Sunday 19 May
Common chickweed (Stellaria media)
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Common chickweed fact file
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Common chickweed description
Common chickweed is a very common weed (3). It is extremely variable in its appearance, but generally it has a very slender tap root and greatly branching leafy stems, which lie along the ground (2). The lower leaves vary in size from 3 to 20 mm in length, they are oval in shape and have long stalks; the upper leaves tend to be larger (up to 25 mm in length) and lack stalks. Many small, white flowers are produced; the stamens have reddish-violet anthers(2).Top
Common chickweed biology
Chickweed occurs either as an annual species or as a short-lived perennial(3), and produces several generations a year, each one flowering after just 5 weeks of growth (1). It can remain green and often in flower throughout winter (4). The flowers are visited by many small flies and bees (2). A single plant may produce around 2,500 reddish-brown seeds, which can remain viable in the soil for 25-40 years (1).
Common chickweeds is highly prized as a food for poultry and cage-birds, and even for humans in small quantities as a vegetable of stir-fries and salads (4).Top
Common chickweed rangeTop
Common chickweed habitat
Found in a wide variety of disturbed habitats, particularly in nutrient-rich areas (3). It is a notorious weed of gardens and cultivated areas, and may also occur on walls, new plantations, sewage works and manure heaps, and is a typical feature of coastal strand-lines (3). It has been found in pre-Neolithic deposits, and so it is not dependent on human disturbance for survival (1).Top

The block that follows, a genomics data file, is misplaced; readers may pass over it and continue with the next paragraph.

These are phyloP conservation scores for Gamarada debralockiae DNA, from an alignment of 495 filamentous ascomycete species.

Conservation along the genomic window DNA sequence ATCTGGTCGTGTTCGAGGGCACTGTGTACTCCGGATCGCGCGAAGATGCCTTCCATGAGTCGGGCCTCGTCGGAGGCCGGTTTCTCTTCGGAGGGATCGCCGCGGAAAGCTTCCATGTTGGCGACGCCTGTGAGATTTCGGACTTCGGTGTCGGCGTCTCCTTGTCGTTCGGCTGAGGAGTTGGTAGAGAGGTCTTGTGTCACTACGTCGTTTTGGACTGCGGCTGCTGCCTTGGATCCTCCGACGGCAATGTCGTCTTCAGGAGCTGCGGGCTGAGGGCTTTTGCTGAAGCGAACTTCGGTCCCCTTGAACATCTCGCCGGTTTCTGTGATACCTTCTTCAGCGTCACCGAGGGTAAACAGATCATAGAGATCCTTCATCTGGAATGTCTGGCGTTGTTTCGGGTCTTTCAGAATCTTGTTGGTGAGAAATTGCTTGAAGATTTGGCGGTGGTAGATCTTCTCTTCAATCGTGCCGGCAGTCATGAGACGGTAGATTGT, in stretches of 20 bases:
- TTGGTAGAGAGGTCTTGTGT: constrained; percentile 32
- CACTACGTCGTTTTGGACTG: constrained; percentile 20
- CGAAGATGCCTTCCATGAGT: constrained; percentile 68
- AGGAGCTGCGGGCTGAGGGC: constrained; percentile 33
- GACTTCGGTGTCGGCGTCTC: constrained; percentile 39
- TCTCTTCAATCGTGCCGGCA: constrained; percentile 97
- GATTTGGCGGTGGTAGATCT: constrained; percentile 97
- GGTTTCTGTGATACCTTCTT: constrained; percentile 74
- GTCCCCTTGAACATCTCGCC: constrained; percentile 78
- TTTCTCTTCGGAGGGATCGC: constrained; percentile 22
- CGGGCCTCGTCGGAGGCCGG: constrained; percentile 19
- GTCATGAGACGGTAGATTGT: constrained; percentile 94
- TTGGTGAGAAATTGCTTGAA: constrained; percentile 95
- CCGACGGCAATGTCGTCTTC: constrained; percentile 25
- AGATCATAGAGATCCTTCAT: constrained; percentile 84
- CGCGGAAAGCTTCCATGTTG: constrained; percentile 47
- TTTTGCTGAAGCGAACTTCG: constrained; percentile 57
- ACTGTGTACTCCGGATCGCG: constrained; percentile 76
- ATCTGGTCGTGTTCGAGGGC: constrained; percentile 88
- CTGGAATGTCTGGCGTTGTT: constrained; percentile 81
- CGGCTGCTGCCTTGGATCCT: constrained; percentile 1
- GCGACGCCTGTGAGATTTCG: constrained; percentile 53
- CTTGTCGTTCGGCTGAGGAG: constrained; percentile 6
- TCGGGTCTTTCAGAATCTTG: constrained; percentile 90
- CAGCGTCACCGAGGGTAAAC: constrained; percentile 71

Common chickweed status
Extremely common and widespread (3).Top
Common chickweed threats
This species is not threatened.Top
Common chickweed conservation
Find out more
For more information on British plants and their conservation see Plantlife- the wild plant conservation charity:
Visit the website of the Botanical Society of the British Isles at:
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- Lives or grows for just one year.
- Part of the stamen (the male reproductive organ of a flower) that produces pollen. (See http://www.rbgkew.org.uk/ksheets/pdfs/flower.pdf for a fact sheet on flower structure)
- A cultural period of the Stone Age, which began around 10,000 B.C. The Neolithic is characterized by the making of polished stone tools and the development of agriculture.
- Plants that live for at least three seasons; after an initial period they produce flowers once a year.
- The male reproductive organ of a flower, it is made up of an anther (the pollen-producing organ) and a filament (stalk). (See http://www.rbgkew.org.uk/ksheets/pdfs/flower.pdf for a fact sheet on flower structure).
- Tap root
- A large central root.
- National Biodiversity Network Species Dictionary (Feb 2003): http://www.nhm.ac.uk/nbn/
- Clapham, A.R., Tutin, T.G. & Moore, D.M. (1987) Flora of the British Isles. 3rd Edition. Cambridge University Press, Cambridge.
- Preston, C.D., Pearman, D.A. & Dines, T.D. (2002) The New Atlas of the British and Irish Flora. Oxford University Press, Oxford.
- Mabey, R. (1996) Flora Britannica. Sinclair-Stevenson, London.
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